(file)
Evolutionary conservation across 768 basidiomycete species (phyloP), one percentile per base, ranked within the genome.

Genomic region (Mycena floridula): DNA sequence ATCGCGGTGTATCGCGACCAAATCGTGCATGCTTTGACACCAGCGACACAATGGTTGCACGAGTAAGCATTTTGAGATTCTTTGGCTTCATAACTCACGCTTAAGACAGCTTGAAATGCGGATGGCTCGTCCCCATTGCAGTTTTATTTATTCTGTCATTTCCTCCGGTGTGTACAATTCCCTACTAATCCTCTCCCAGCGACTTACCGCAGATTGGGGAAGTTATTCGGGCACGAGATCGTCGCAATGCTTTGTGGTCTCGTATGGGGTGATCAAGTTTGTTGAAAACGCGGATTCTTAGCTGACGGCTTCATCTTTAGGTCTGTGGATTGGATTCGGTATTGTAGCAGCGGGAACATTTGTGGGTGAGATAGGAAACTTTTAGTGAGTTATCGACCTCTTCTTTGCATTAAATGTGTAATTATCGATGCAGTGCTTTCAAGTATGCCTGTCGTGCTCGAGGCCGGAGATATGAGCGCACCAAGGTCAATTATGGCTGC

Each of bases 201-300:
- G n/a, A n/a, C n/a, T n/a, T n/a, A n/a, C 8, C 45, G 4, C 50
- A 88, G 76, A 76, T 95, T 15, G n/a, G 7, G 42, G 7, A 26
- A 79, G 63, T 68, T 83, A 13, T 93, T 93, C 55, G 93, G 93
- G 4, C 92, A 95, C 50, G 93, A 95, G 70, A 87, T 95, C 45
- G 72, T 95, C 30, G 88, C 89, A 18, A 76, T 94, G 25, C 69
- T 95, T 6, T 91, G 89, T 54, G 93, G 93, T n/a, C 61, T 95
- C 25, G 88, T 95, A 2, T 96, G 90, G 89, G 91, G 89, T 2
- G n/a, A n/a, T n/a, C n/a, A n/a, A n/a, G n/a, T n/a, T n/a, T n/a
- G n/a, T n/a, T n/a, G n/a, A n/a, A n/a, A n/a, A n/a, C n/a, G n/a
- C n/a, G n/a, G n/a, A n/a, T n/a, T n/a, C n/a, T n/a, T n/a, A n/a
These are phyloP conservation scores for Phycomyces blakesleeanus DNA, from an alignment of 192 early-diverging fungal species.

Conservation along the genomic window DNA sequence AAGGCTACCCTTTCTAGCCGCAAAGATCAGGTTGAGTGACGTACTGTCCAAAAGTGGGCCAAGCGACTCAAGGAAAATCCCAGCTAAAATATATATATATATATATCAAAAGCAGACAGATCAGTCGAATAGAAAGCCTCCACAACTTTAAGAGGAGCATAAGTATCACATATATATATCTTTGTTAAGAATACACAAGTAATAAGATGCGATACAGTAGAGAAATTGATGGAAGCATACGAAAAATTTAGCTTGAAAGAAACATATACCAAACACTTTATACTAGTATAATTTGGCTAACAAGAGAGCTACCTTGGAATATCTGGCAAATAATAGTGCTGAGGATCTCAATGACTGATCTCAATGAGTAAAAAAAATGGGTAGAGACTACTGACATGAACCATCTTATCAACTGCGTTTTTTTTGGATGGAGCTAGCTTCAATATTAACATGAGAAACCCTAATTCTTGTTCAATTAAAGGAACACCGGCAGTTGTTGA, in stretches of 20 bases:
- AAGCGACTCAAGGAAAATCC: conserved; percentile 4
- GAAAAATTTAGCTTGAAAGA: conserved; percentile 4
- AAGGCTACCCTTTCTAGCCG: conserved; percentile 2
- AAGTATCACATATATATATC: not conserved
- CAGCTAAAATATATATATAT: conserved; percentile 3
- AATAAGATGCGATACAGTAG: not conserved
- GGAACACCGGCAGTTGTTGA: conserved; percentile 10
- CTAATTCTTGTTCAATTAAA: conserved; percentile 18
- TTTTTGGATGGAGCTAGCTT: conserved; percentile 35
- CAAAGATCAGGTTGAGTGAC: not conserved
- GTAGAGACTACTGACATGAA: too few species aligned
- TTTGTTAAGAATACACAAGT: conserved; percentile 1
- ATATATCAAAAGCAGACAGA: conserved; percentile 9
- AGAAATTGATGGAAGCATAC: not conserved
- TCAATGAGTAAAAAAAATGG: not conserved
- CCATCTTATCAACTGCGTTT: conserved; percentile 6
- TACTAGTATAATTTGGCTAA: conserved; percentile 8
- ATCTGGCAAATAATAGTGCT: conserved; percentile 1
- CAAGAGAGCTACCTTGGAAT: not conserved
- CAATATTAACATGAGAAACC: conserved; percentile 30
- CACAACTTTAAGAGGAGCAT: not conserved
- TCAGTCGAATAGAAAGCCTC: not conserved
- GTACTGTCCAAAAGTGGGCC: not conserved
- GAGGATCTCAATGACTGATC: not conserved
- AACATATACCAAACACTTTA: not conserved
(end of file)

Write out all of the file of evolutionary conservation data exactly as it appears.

Evolutionary conservation across 768 basidiomycete species (phyloP), one percentile per base, ranked within the genome.

Genomic region (Mycena floridula): DNA sequence ATCGCGGTGTATCGCGACCAAATCGTGCATGCTTTGACACCAGCGACACAATGGTTGCACGAGTAAGCATTTTGAGATTCTTTGGCTTCATAACTCACGCTTAAGACAGCTTGAAATGCGGATGGCTCGTCCCCATTGCAGTTTTATTTATTCTGTCATTTCCTCCGGTGTGTACAATTCCCTACTAATCCTCTCCCAGCGACTTACCGCAGATTGGGGAAGTTATTCGGGCACGAGATCGTCGCAATGCTTTGTGGTCTCGTATGGGGTGATCAAGTTTGTTGAAAACGCGGATTCTTAGCTGACGGCTTCATCTTTAGGTCTGTGGATTGGATTCGGTATTGTAGCAGCGGGAACATTTGTGGGTGAGATAGGAAACTTTTAGTGAGTTATCGACCTCTTCTTTGCATTAAATGTGTAATTATCGATGCAGTGCTTTCAAGTATGCCTGTCGTGCTCGAGGCCGGAGATATGAGCGCACCAAGGTCAATTATGGCTGC

Each of bases 201-300:
- G n/a, A n/a, C n/a, T n/a, T n/a, A n/a, C 8, C 45, G 4, C 50
- A 88, G 76, A 76, T 95, T 15, G n/a, G 7, G 42, G 7, A 26
- A 79, G 63, T 68, T 83, A 13, T 93, T 93, C 55, G 93, G 93
- G 4, C 92, A 95, C 50, G 93, A 95, G 70, A 87, T 95, C 45
- G 72, T 95, C 30, G 88, C 89, A 18, A 76, T 94, G 25, C 69
- T 95, T 6, T 91, G 89, T 54, G 93, G 93, T n/a, C 61, T 95
- C 25, G 88, T 95, A 2, T 96, G 90, G 89, G 91, G 89, T 2
- G n/a, A n/a, T n/a, C n/a, A n/a, A n/a, G n/a, T n/a, T n/a, T n/a
- G n/a, T n/a, T n/a, G n/a, A n/a, A n/a, A n/a, A n/a, C n/a, G n/a
- C n/a, G n/a, G n/a, A n/a, T n/a, T n/a, C n/a, T n/a, T n/a, A n/a
These are phyloP conservation scores for Phycomyces blakesleeanus DNA, from an alignment of 192 early-diverging fungal species.

Conservation along the genomic window DNA sequence AAGGCTACCCTTTCTAGCCGCAAAGATCAGGTTGAGTGACGTACTGTCCAAAAGTGGGCCAAGCGACTCAAGGAAAATCCCAGCTAAAATATATATATATATATATCAAAAGCAGACAGATCAGTCGAATAGAAAGCCTCCACAACTTTAAGAGGAGCATAAGTATCACATATATATATCTTTGTTAAGAATACACAAGTAATAAGATGCGATACAGTAGAGAAATTGATGGAAGCATACGAAAAATTTAGCTTGAAAGAAACATATACCAAACACTTTATACTAGTATAATTTGGCTAACAAGAGAGCTACCTTGGAATATCTGGCAAATAATAGTGCTGAGGATCTCAATGACTGATCTCAATGAGTAAAAAAAATGGGTAGAGACTACTGACATGAACCATCTTATCAACTGCGTTTTTTTTGGATGGAGCTAGCTTCAATATTAACATGAGAAACCCTAATTCTTGTTCAATTAAAGGAACACCGGCAGTTGTTGA, in stretches of 20 bases:
- AAGCGACTCAAGGAAAATCC: conserved; percentile 4
- GAAAAATTTAGCTTGAAAGA: conserved; percentile 4
- AAGGCTACCCTTTCTAGCCG: conserved; percentile 2
- AAGTATCACATATATATATC: not conserved
- CAGCTAAAATATATATATAT: conserved; percentile 3
- AATAAGATGCGATACAGTAG: not conserved
- GGAACACCGGCAGTTGTTGA: conserved; percentile 10
- CTAATTCTTGTTCAATTAAA: conserved; percentile 18
- TTTTTGGATGGAGCTAGCTT: conserved; percentile 35
- CAAAGATCAGGTTGAGTGAC: not conserved
- GTAGAGACTACTGACATGAA: too few species aligned
- TTTGTTAAGAATACACAAGT: conserved; percentile 1
- ATATATCAAAAGCAGACAGA: conserved; percentile 9
- AGAAATTGATGGAAGCATAC: not conserved
- TCAATGAGTAAAAAAAATGG: not conserved
- CCATCTTATCAACTGCGTTT: conserved; percentile 6
- TACTAGTATAATTTGGCTAA: conserved; percentile 8
- ATCTGGCAAATAATAGTGCT: conserved; percentile 1
- CAAGAGAGCTACCTTGGAAT: not conserved
- CAATATTAACATGAGAAACC: conserved; percentile 30
- CACAACTTTAAGAGGAGCAT: not conserved
- TCAGTCGAATAGAAAGCCTC: not conserved
- GTACTGTCCAAAAGTGGGCC: not conserved
- GAGGATCTCAATGACTGATC: not conserved
- AACATATACCAAACACTTTA: not conserved